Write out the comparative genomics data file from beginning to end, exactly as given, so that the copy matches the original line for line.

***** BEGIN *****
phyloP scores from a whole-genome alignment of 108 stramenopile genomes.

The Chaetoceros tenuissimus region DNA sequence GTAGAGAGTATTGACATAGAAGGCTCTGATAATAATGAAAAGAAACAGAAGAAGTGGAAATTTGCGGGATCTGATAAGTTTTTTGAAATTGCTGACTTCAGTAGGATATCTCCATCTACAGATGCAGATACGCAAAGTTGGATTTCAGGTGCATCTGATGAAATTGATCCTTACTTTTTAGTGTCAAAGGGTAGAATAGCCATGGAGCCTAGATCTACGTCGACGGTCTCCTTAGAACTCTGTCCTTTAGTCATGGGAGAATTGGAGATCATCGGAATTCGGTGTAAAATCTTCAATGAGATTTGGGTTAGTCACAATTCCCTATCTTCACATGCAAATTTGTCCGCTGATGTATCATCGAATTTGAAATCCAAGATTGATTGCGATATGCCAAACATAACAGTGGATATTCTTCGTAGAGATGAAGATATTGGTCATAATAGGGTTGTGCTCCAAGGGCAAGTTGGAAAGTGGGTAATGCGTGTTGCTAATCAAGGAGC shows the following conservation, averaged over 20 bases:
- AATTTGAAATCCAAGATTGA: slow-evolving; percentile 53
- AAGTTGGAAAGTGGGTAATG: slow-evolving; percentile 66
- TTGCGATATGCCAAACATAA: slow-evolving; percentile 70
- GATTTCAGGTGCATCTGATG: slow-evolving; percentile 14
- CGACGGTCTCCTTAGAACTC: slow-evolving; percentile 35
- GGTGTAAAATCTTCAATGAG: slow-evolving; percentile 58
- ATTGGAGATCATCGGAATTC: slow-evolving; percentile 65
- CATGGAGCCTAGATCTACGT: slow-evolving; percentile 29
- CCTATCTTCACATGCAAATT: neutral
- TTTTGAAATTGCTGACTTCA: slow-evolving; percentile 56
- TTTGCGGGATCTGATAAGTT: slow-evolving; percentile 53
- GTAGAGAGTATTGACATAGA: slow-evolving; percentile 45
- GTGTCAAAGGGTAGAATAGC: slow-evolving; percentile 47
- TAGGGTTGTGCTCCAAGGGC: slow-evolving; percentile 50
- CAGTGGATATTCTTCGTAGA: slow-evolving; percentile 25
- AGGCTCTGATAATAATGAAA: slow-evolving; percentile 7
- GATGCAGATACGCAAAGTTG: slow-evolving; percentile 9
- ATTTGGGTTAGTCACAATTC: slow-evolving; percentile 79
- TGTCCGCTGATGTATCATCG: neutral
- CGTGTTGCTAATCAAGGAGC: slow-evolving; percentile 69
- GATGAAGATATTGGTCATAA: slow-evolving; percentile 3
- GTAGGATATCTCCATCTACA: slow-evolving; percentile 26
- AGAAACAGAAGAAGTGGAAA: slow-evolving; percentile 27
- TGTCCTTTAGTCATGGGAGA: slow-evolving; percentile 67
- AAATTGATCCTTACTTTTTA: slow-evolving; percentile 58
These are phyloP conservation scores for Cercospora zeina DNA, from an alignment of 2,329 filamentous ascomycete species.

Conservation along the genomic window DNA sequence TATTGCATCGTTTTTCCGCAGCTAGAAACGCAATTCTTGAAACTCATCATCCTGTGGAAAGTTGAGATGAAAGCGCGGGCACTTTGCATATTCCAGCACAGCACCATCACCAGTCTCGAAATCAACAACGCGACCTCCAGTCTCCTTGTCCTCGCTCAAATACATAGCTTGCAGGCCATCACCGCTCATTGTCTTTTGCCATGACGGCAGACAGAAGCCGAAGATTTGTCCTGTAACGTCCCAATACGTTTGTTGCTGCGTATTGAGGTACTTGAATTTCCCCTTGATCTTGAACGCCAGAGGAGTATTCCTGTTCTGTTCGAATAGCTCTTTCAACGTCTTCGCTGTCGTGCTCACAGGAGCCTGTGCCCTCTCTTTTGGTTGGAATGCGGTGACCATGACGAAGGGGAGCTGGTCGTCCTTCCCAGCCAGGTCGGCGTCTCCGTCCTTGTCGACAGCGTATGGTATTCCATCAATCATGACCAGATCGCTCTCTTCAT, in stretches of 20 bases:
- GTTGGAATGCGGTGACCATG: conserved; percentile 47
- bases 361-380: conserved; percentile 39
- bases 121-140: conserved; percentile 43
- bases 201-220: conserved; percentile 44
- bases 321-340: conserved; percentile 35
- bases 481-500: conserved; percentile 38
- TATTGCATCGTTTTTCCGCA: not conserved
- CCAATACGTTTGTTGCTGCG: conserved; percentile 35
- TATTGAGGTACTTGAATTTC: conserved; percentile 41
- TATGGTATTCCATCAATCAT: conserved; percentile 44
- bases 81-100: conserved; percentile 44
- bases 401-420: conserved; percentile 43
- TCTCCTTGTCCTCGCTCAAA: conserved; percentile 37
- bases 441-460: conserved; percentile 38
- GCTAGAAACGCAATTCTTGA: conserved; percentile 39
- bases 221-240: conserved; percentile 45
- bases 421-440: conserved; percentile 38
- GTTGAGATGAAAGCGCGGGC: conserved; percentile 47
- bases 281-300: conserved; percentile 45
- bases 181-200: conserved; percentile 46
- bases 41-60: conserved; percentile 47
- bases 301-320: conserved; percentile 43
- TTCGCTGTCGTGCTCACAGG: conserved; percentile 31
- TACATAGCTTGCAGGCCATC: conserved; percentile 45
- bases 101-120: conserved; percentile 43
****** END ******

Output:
phyloP scores from a whole-genome alignment of 108 stramenopile genomes.

The Chaetoceros tenuissimus region DNA sequence GTAGAGAGTATTGACATAGAAGGCTCTGATAATAATGAAAAGAAACAGAAGAAGTGGAAATTTGCGGGATCTGATAAGTTTTTTGAAATTGCTGACTTCAGTAGGATATCTCCATCTACAGATGCAGATACGCAAAGTTGGATTTCAGGTGCATCTGATGAAATTGATCCTTACTTTTTAGTGTCAAAGGGTAGAATAGCCATGGAGCCTAGATCTACGTCGACGGTCTCCTTAGAACTCTGTCCTTTAGTCATGGGAGAATTGGAGATCATCGGAATTCGGTGTAAAATCTTCAATGAGATTTGGGTTAGTCACAATTCCCTATCTTCACATGCAAATTTGTCCGCTGATGTATCATCGAATTTGAAATCCAAGATTGATTGCGATATGCCAAACATAACAGTGGATATTCTTCGTAGAGATGAAGATATTGGTCATAATAGGGTTGTGCTCCAAGGGCAAGTTGGAAAGTGGGTAATGCGTGTTGCTAATCAAGGAGC shows the following conservation, averaged over 20 bases:
- AATTTGAAATCCAAGATTGA: slow-evolving; percentile 53
- AAGTTGGAAAGTGGGTAATG: slow-evolving; percentile 66
- TTGCGATATGCCAAACATAA: slow-evolving; percentile 70
- GATTTCAGGTGCATCTGATG: slow-evolving; percentile 14
- CGACGGTCTCCTTAGAACTC: slow-evolving; percentile 35
- GGTGTAAAATCTTCAATGAG: slow-evolving; percentile 58
- ATTGGAGATCATCGGAATTC: slow-evolving; percentile 65
- CATGGAGCCTAGATCTACGT: slow-evolving; percentile 29
- CCTATCTTCACATGCAAATT: neutral
- TTTTGAAATTGCTGACTTCA: slow-evolving; percentile 56
- TTTGCGGGATCTGATAAGTT: slow-evolving; percentile 53
- GTAGAGAGTATTGACATAGA: slow-evolving; percentile 45
- GTGTCAAAGGGTAGAATAGC: slow-evolving; percentile 47
- TAGGGTTGTGCTCCAAGGGC: slow-evolving; percentile 50
- CAGTGGATATTCTTCGTAGA: slow-evolving; percentile 25
- AGGCTCTGATAATAATGAAA: slow-evolving; percentile 7
- GATGCAGATACGCAAAGTTG: slow-evolving; percentile 9
- ATTTGGGTTAGTCACAATTC: slow-evolving; percentile 79
- TGTCCGCTGATGTATCATCG: neutral
- CGTGTTGCTAATCAAGGAGC: slow-evolving; percentile 69
- GATGAAGATATTGGTCATAA: slow-evolving; percentile 3
- GTAGGATATCTCCATCTACA: slow-evolving; percentile 26
- AGAAACAGAAGAAGTGGAAA: slow-evolving; percentile 27
- TGTCCTTTAGTCATGGGAGA: slow-evolving; percentile 67
- AAATTGATCCTTACTTTTTA: slow-evolving; percentile 58
These are phyloP conservation scores for Cercospora zeina DNA, from an alignment of 2,329 filamentous ascomycete species.

Conservation along the genomic window DNA sequence TATTGCATCGTTTTTCCGCAGCTAGAAACGCAATTCTTGAAACTCATCATCCTGTGGAAAGTTGAGATGAAAGCGCGGGCACTTTGCATATTCCAGCACAGCACCATCACCAGTCTCGAAATCAACAACGCGACCTCCAGTCTCCTTGTCCTCGCTCAAATACATAGCTTGCAGGCCATCACCGCTCATTGTCTTTTGCCATGACGGCAGACAGAAGCCGAAGATTTGTCCTGTAACGTCCCAATACGTTTGTTGCTGCGTATTGAGGTACTTGAATTTCCCCTTGATCTTGAACGCCAGAGGAGTATTCCTGTTCTGTTCGAATAGCTCTTTCAACGTCTTCGCTGTCGTGCTCACAGGAGCCTGTGCCCTCTCTTTTGGTTGGAATGCGGTGACCATGACGAAGGGGAGCTGGTCGTCCTTCCCAGCCAGGTCGGCGTCTCCGTCCTTGTCGACAGCGTATGGTATTCCATCAATCATGACCAGATCGCTCTCTTCAT, in stretches of 20 bases:
- GTTGGAATGCGGTGACCATG: conserved; percentile 47
- bases 361-380: conserved; percentile 39
- bases 121-140: conserved; percentile 43
- bases 201-220: conserved; percentile 44
- bases 321-340: conserved; percentile 35
- bases 481-500: conserved; percentile 38
- TATTGCATCGTTTTTCCGCA: not conserved
- CCAATACGTTTGTTGCTGCG: conserved; percentile 35
- TATTGAGGTACTTGAATTTC: conserved; percentile 41
- TATGGTATTCCATCAATCAT: conserved; percentile 44
- bases 81-100: conserved; percentile 44
- bases 401-420: conserved; percentile 43
- TCTCCTTGTCCTCGCTCAAA: conserved; percentile 37
- bases 441-460: conserved; percentile 38
- GCTAGAAACGCAATTCTTGA: conserved; percentile 39
- bases 221-240: conserved; percentile 45
- bases 421-440: conserved; percentile 38
- GTTGAGATGAAAGCGCGGGC: conserved; percentile 47
- bases 281-300: conserved; percentile 45
- bases 181-200: conserved; percentile 46
- bases 41-60: conserved; percentile 47
- bases 301-320: conserved; percentile 43
- TTCGCTGTCGTGCTCACAGG: conserved; percentile 31
- TACATAGCTTGCAGGCCATC: conserved; percentile 45
- bases 101-120: conserved; percentile 43